New 52-week Low For Bioelectronics Corp (OTCMKTS:BIEL)

Yesterday investors displayed enormous interest in the stock of Bioelectronics Corp. (OTCMKTS:BIEL). In fact, the 543 million shares that were traded during the session are the biggest daily volume registered by the company since February 2014. The performance of the stock, however, was far from positive with the ticker dropping to a new 52-week low of $0.0003. At least thanks to a last minute jump BIEL were able to close the day flat at $0.0005.

Although BIEL reported a 140% increase in revenues for the second quarter of the year compared to the same period in 2014 the financial state of the company continues to be extremely dire. The quarterly report for the period ended June 30 contained the following numbers:

• $29,203 cash
• $668 thousand total current assets
• $5.46 million total current liabilities
• $675 thousand revenues
• $732 thousand net loss

The red flags surrounding BIEL run far deeper than the atrocious financials though. Through the years the company has been funding its operations primarily through loans from several related parties – “Robert Whelan and Janel Zaluski, the son and daughter of the President, Mary Whelan, the sister of the President, St. John’s LLC, which is owned by family members of the President, and Richard Staelin, who is Chairman of the Board of Directors.” So, in short, BIEL owes a tremendous amount of debt to the family members of its President and that debt has been continuously converted into common shares at discounted prices.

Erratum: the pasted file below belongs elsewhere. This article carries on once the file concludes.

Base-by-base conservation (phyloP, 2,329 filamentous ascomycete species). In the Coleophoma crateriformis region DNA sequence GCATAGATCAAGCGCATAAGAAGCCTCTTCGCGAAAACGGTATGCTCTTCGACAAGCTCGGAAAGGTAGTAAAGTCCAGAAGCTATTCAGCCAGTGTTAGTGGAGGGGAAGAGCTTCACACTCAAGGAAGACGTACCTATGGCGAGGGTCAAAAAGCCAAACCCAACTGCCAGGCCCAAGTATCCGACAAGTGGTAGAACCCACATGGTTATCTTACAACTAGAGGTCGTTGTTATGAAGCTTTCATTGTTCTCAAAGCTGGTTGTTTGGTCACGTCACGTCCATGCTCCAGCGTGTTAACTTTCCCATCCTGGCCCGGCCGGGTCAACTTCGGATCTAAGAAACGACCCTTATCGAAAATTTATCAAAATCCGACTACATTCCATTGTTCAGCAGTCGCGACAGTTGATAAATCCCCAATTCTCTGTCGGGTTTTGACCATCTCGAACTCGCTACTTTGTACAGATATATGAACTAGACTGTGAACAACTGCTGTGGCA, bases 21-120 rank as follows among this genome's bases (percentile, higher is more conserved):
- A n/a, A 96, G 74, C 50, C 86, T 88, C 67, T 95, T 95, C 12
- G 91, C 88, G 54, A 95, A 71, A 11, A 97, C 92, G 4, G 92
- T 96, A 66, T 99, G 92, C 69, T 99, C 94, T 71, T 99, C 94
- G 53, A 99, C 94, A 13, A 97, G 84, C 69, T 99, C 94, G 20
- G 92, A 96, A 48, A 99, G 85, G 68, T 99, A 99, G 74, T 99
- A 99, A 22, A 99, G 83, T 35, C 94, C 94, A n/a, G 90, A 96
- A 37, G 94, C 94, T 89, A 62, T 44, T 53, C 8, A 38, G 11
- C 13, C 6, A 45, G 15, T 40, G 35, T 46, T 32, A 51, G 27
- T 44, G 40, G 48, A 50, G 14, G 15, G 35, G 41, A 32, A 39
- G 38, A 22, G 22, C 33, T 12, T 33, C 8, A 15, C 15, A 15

The resulting dilution has been massive and as we told you in our previous article the company has been forced to increase its authorized shares time and time again reaching 8 million earlier this year. As of June 30 however BIEL‘s outstanding shares, thanks to a total of 1.6 billion shares issued in the first half of 2015, were already sitting at 7.99 billion. This lead to yet another amendment of the authorized amount to 9 billion. According to the quarterly report the related party loans could be turned into 7,178,011,959 shares if converted entirely.

Sitting deep into the triple-zero price ranges means that any amount of hype could propel BIEL up the chart. Sustaining the positive momentum will be extremely difficult however. The threat of even more discounted shares being printed and the fact that BIEL will need to continue relying on outside sources of funds must be taken into account before any trades are attempted.

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